Is it Alzheimer's disease or something else?
Deficiencies and conditions that can mimic Alzheimer's Disease
Simple vitamin deficiencies can cause symptoms similar to Alzheimer's Disease. Below are nutritional deficiencies and conditions that can mimic the symptoms of Alzheimer's Disease, and should be checked for anyone showing signs of dementia:
- Vitamin B12 deficiency - which causes short-term memory loss, sometimes accompanied by fatigue, low-back pain, sore tongue or burning feet. Blood tests may be normal, even though a person has pernicious anemia, or B12 deficiency
- Vitamin B1 deficiency can result in memory problems and mental disturbances. Diuretics (water pills) can cause B1 deficiencies.
- Low folic acid (vitamin B9) levels are associated with declining mood.
- A stroke can mimic Alzheimer's disease.
- Parkinson's is a disorder that features resting tremor, slowed movement, and gait disorder, and sometimes first manifests as amnesia.
- Thyroid disorder is also a condition that can cause brain dysfunction.
Medication reactions can cause memory loss
Researchers have found that for the 18% of those over 65 who report memory problems, there is a clear connection between taking certain prescription medications and weakness in memory, attention, concentration and ability to process information.
The researchers reviewed placebo-controlled, double-blind trials of adults without CNS disorders who had neurological testing before and after receiving drugs being tested. They also assessed the quality of the studies themselves and pulled out information related to cognitive defects induced by each group of drugs. They determined that these prescription medication groups led to memory, concentration problems and other cognitive defects:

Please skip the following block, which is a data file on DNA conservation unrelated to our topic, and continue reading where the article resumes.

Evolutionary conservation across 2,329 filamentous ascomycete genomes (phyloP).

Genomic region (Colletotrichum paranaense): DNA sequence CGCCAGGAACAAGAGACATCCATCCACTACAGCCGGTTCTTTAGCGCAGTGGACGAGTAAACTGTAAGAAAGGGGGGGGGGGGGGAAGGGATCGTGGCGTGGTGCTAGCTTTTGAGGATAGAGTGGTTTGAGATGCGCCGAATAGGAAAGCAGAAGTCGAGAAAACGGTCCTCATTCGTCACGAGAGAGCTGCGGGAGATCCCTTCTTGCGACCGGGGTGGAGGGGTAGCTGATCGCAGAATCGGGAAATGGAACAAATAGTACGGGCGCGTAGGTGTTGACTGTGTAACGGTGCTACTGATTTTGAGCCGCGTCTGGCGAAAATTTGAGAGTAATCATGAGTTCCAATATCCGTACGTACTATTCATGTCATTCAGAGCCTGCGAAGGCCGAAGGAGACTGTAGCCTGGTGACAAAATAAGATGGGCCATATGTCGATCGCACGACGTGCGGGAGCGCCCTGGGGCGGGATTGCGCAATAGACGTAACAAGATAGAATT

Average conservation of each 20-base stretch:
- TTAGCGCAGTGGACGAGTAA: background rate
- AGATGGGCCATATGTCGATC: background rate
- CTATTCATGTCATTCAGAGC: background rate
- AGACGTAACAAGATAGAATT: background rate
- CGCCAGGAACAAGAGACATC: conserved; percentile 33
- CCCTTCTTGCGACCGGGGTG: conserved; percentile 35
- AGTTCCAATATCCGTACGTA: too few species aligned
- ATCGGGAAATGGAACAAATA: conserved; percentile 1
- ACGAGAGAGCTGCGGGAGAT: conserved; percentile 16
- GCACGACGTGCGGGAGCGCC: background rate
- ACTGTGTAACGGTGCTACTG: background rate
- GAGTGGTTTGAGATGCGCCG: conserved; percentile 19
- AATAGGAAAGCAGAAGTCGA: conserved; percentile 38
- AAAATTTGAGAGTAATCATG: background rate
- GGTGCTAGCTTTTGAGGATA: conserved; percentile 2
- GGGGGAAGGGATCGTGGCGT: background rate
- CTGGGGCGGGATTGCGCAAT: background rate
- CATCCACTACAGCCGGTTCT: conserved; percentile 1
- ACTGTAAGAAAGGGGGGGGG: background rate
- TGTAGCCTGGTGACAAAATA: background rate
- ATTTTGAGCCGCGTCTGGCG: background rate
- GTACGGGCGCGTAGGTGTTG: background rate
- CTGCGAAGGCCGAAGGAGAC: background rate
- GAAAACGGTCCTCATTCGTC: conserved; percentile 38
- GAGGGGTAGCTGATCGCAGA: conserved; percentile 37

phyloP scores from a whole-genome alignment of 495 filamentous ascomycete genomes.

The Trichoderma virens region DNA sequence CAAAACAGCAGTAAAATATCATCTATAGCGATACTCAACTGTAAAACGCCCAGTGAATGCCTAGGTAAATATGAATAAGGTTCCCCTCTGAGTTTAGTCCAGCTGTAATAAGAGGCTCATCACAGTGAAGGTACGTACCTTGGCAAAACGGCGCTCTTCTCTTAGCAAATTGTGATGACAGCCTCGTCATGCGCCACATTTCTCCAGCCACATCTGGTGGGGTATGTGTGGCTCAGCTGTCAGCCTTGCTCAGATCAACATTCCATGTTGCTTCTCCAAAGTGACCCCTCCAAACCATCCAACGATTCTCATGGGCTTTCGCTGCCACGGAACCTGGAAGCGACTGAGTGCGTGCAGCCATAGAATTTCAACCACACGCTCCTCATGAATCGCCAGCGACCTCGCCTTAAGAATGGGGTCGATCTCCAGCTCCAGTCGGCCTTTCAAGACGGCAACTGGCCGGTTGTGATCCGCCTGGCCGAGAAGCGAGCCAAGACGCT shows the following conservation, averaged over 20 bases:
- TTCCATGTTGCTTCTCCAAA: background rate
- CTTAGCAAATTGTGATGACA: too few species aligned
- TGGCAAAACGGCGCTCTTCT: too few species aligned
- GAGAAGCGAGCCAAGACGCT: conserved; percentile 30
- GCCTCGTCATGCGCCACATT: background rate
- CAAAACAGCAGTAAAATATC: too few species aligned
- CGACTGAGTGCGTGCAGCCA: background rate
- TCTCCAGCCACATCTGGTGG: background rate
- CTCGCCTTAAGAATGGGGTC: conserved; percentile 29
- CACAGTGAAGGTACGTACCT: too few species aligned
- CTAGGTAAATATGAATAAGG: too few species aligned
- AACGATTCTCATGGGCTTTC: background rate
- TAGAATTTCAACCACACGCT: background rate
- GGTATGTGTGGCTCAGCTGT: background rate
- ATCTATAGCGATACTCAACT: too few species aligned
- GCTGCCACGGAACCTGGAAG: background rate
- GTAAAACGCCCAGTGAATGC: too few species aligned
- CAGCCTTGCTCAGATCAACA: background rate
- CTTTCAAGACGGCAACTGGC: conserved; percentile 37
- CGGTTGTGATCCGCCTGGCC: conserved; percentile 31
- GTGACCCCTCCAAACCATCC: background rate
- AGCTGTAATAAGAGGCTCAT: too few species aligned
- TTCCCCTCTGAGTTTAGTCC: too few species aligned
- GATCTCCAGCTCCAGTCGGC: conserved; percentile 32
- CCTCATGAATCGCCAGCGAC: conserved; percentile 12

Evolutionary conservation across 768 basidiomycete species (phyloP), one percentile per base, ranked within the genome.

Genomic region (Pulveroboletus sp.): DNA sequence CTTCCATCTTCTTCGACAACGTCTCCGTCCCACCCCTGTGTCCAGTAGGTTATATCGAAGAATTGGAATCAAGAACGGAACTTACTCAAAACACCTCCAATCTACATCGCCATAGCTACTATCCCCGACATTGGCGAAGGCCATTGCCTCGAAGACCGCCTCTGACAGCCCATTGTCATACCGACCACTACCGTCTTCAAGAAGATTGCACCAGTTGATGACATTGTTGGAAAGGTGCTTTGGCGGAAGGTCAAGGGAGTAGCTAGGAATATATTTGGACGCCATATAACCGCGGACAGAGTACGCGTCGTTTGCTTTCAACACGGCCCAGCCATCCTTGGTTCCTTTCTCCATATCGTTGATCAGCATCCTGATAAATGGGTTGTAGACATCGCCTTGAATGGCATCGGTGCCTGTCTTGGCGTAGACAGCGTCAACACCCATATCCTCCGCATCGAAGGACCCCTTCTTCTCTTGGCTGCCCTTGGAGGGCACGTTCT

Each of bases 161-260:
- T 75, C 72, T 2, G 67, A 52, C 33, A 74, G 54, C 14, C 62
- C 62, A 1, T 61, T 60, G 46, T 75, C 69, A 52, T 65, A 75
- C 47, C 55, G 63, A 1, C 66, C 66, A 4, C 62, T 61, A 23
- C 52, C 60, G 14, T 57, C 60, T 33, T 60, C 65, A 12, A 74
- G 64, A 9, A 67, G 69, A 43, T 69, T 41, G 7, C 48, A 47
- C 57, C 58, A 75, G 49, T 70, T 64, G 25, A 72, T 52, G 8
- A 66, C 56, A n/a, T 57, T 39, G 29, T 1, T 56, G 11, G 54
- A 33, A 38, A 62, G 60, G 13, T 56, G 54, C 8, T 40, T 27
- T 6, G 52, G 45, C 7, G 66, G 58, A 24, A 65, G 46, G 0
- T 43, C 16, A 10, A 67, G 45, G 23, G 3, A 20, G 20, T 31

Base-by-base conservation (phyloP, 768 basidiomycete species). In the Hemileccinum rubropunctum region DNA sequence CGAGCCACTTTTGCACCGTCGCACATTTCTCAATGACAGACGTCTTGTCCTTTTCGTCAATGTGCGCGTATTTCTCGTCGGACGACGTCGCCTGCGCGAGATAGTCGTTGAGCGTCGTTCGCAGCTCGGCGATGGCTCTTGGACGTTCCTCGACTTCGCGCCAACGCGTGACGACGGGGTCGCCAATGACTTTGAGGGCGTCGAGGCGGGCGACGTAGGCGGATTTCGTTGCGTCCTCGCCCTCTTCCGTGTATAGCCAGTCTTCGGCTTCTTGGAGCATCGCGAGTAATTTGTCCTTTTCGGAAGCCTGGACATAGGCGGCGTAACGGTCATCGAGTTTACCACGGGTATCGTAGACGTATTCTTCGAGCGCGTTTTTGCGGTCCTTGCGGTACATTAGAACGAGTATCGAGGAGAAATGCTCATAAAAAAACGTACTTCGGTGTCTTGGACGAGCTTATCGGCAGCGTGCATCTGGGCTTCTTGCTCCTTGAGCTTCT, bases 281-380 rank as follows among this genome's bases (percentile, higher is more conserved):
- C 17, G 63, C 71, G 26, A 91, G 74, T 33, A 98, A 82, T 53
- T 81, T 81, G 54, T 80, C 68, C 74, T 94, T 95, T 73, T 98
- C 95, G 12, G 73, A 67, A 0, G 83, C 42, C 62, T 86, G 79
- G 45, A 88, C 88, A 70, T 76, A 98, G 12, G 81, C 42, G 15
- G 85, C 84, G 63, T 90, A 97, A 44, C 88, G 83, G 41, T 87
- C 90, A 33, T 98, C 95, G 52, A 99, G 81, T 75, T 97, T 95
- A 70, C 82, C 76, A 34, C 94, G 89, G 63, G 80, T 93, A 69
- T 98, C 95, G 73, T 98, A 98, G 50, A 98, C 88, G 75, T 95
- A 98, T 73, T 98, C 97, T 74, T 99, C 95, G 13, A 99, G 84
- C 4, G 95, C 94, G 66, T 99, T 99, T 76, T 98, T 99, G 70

- Benzodiazepines, used to treat anxiety and insomnia led to weaknesses in concentration and memory. These include Midazolam, Trazolam, Temazepam, Oxazepam, Lorazepam, Alprazolam, Clonazepam, Diazepam, Florazepam, Clorazepam, Zolpidem, Zopiclone and Zaleplon
- Antihistamines, used for allergies, gave rise to problems in attention and processing information. These include Hydroxyline, Diphenhydramine, Tripoline, and Promethazine.
- Tricyclic antidepressants also gave rise to problems attention and processing information. These include Amitriptyline and Imipramine.
Reference: Cara Tannenbaum, Amelie Paquette, Sarah Hilmer, Jayna Holroyd-Leduc, Ryan Carnahan, A Systematic Review of Amnestic and Non-Amnestic Mild Cognitive Impairment Induced by Anticholinergic, Antihistamine, Gabaergic and Opioid Drugs. Drugs & Aging, 2012; 29 (8): 639
Studies Showing Supplements May Help Alzheimer's Disease
Controlling oxidative stress (free radical damage) is a pivotal factor
for chronic degenerative diseases of the eye and brain. Current
science suggests that neurotoxic peptide amyloid-beta (Abeta) can
accumulate in the brain and vascular system of those who inherit
a specific set of genes. Amyloid-beta contributes to
increased oxidative damage by inducing lipid peroxidation, which in
turn generates additional free radicals and dangerous reactive oxygen
species (ROS). This vicious chain of events is suggested to increase
the risk of developing both macular degeneration and Alzheimer's
disease. The prestigious journal, Brain Research, recently published
a piece on the synergistic protection of folate, vitamin E, and
acetyl-L-carnitine against oxidative stress resulting from exposure of
human neuroblastoma cells to amyloid-beta proteins.
Supplementing with CoQ10, lipoic acid and grape seed extract may help as well as they help ameliorate neurotoxicity in the brain, according to a recent study published in the Annals of the New York Academy of Science. Other nutrients such as acetyl-l-carnitine, glutamine and Ashwaganda can help healthy brain function.